There seems to be a consensus amongst people that dreams aren't interesting. Or, if you ask most people, other people's dreams aren't interesting. Dreams, according to many, are stale in the retelling phase, lose all their luster, render their narrator something worse than pretentious. I'm too entrenched in my own tastes to even begin to care about arguing against this, except to say that I think our funneling as a culture is toward a nuts and bolts existence. This is not always entirely a bad thing. It gives us enjoyable potboilers, tersely written and easily combed through in a couple of hours. It gives us great procedural films and television shows. What it probably doesn't give us, however, is any kind of freewheeling exploration into the caverns of our (or someone else's) head. We have to seek that out ourselves, pluck it from the margins. If such a thing isn't important to you, the rest of this review might not be either. This book is, without question, about someone else's rapid eye movement.

Bealu's novel is a collection of shifting landscapes, and it is pure, unadulterated dreamtime. Situations arise and are sustained for a duration that is long enough to leave an impression but short enough to create a residue. If that sounds vague, let me be a little more clear. Bealu, like Kafka, is a painter with words and not a wordsmith. It's an important distinction. Early on in the book there is a relationship that evolves between our protagonist and a certain woman who will recur throughout the tale. The interior nature of events, the way she's initially sketched as something of a phantom, will immediately be recognizable to anyone who has read The Trial. Kafka gave himself breathing room by allowing space via omission, by avoiding novelistic characterization. Bealu does the same. He paints a little for you, but leaves much of the canvas blank for later.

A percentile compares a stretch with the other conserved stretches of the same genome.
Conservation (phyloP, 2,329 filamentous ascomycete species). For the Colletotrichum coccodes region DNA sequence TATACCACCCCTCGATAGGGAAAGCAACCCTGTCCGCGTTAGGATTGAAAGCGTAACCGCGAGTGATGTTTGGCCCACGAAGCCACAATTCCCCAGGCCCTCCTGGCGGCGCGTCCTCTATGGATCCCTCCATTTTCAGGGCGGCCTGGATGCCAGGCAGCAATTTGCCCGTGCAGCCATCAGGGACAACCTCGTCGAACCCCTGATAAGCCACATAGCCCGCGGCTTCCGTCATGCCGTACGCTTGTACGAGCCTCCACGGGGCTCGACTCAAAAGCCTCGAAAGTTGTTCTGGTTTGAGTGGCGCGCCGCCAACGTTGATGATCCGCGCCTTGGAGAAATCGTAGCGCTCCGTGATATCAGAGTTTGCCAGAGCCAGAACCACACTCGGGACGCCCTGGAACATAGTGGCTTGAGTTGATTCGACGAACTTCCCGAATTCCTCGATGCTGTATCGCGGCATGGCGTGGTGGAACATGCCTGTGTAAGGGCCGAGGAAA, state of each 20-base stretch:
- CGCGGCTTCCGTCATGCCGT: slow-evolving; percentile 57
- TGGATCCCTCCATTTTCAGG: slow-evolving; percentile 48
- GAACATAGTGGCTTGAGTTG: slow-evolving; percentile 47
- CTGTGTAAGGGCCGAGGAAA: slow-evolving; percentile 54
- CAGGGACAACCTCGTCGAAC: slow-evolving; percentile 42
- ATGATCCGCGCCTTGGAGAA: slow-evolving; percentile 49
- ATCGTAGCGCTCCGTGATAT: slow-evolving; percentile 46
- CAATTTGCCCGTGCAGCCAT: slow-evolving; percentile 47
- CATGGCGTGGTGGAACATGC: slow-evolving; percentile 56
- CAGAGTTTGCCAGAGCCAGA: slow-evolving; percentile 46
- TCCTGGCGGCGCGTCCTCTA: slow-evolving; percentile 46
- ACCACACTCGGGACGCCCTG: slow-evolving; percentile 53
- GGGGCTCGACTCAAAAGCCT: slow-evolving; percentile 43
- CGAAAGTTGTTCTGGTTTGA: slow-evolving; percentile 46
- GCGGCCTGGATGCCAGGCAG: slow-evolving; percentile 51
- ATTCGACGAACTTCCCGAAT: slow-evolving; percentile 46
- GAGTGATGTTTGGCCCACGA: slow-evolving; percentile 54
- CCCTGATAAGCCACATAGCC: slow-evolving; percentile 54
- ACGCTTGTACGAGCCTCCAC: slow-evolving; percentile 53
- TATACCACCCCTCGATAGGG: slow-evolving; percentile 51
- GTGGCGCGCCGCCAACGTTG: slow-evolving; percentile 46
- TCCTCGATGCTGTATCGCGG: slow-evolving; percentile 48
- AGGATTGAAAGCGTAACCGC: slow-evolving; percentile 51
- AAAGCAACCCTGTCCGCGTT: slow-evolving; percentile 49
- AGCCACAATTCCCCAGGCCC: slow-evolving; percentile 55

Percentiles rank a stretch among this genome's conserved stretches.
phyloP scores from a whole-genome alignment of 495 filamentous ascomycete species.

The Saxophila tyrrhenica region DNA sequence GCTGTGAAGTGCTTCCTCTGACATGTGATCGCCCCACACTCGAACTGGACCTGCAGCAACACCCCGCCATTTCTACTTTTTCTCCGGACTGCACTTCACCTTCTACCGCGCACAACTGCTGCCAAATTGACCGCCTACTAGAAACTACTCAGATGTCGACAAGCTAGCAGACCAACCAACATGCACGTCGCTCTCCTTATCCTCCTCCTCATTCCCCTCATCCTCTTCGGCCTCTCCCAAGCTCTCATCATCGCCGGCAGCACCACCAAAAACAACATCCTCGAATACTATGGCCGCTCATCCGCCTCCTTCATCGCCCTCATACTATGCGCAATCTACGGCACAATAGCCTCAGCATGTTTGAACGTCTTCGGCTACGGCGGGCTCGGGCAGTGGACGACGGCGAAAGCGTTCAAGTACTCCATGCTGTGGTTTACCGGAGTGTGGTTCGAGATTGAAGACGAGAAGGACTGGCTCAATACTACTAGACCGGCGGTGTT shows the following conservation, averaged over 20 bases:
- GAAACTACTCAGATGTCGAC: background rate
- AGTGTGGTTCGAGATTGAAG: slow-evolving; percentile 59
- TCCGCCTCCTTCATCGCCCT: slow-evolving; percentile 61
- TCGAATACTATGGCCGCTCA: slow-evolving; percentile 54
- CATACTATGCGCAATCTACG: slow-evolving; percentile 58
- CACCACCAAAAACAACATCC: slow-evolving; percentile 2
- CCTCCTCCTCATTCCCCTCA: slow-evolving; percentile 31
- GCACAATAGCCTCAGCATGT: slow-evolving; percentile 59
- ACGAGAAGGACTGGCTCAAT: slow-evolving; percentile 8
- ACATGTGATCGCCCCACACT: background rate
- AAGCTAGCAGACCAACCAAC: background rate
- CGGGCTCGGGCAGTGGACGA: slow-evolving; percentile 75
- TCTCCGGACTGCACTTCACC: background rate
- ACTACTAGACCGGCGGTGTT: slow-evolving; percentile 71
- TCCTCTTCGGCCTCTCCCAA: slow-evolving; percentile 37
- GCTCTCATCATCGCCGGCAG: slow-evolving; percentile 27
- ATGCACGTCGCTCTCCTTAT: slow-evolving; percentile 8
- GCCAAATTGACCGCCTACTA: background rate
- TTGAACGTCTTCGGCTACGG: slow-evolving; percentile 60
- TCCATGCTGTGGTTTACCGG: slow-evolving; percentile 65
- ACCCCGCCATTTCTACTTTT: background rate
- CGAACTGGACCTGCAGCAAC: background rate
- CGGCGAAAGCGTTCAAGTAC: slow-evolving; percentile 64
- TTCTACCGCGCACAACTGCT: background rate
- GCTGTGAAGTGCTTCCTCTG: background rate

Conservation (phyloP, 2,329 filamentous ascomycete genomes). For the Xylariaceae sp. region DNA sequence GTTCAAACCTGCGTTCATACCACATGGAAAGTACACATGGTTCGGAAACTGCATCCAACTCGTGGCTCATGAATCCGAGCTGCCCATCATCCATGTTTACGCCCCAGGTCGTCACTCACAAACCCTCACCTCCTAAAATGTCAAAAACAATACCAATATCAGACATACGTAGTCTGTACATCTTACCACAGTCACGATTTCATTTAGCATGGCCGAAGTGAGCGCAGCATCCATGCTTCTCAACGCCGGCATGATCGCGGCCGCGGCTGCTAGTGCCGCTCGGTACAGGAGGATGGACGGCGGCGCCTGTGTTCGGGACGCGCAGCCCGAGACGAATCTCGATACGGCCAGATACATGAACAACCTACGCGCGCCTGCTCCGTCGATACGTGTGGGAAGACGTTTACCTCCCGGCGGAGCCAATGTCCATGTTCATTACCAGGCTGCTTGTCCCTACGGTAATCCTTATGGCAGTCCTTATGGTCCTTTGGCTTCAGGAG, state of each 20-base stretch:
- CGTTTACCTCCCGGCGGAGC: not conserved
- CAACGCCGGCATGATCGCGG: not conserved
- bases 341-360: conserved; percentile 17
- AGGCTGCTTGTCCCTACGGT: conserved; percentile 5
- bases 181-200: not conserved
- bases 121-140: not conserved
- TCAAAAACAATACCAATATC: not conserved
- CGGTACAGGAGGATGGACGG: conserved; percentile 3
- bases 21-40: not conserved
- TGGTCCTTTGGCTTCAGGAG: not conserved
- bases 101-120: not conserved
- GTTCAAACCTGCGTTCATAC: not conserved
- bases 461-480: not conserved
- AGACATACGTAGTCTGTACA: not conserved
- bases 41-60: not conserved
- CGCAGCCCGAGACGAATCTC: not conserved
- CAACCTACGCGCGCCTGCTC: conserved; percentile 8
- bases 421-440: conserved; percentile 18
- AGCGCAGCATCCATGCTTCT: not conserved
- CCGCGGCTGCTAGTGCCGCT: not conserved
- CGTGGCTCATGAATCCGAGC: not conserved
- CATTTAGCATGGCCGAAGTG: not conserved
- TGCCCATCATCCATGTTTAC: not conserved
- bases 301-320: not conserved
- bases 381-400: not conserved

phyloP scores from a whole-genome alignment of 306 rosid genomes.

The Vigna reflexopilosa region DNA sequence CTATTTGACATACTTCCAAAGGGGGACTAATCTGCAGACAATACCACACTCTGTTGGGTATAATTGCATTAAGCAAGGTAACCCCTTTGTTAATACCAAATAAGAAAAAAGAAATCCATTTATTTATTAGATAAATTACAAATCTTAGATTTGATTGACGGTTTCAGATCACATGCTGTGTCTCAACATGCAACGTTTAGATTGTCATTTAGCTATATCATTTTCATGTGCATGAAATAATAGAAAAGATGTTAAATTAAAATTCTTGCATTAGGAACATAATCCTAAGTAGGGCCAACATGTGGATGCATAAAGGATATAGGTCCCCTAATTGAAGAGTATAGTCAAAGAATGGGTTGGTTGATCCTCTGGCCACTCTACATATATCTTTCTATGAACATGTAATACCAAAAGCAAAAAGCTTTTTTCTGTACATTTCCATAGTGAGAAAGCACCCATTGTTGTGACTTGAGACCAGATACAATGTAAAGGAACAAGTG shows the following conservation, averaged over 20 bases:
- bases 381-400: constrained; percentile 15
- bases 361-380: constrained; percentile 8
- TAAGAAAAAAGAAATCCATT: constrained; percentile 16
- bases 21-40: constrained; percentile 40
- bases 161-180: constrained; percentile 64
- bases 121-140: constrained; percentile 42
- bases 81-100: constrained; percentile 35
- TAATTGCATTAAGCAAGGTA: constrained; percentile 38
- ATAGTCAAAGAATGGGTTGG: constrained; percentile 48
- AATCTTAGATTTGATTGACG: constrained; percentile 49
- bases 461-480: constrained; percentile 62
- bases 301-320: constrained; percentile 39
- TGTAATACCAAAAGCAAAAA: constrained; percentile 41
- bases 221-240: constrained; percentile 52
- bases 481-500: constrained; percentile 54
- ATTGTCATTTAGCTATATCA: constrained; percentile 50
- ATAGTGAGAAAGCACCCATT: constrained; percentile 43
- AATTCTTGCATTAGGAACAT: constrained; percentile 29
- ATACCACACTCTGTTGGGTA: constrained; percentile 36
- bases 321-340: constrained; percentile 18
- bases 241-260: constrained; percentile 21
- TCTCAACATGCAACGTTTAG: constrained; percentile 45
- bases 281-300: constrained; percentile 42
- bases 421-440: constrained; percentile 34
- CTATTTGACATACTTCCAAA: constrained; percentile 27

That canvas grows out of hand, but oh so beautifully. It's always easy to reference Kafka, but The Experience of the Night advances into much stranger territory. Pills that require twelve hour a day labor for effectiveness. A stint in an antique shop that would seem a curse for someone with explosive hands. And let's not forget the constant transposition of the optician Fohat's office through space and time, a feat that somehow out weirds The Trial's judiciary back attics. A previous reviewer mentioned Jean Ray's Malpertuis, and that is an excellent comparison. In that work the plot is nothing more than a series of dissolving events, everything driving toward a greater nightmare. I would also say that it has some commonality with Robert Desnos' Liberty Or Love!, though I think Bealu's work is superior, mainly because it is more concerned with the business of dreams than it is with any sort of literary mechanism. Which brings me to something else...

Another reviewer cited a blurb by Andrew Crumey, who had some good things to say about the book, but also faulted it for "over-ripe" prose. I'm not sure what that means. This book is not written with decadent flourish. The prose is uncluttered, crystalline, direct as a heart attack. Just wanted to make sure no one was scared off by that quote, because the pages here are eminently readable.

Unfortunately, I see that the book is out of print and going for ludicrous sums. Dedalus is one of the best publishers today, and it is my hope that a reprint is in the works. This is the sort of gem that only they would rescue from obscurity, and so let's hope that they keep it circulating, arriving in the mitts of those looking for more subterranean textures.
3 of 5 people found the following review helpful
4.0 out of 5 stars A little more about this book... 26 Jan. 2003
By Ryan Mckay - Published on Amazon.com
Format: Paperback
From a synopsis by Andrew Crumey:
"Written in 1945, this Kafkaesque fantasy concerns a man who goes for an eye test and is presented with a box of black pills which he must take after "twelve hours of work". He therefore finds a job in a spooky factory, and things get progressively more weird. Episodic and irrational, the ideas are often better than Bealu's over-ripe prose, but no surrealist will want to be without this cult curiosity."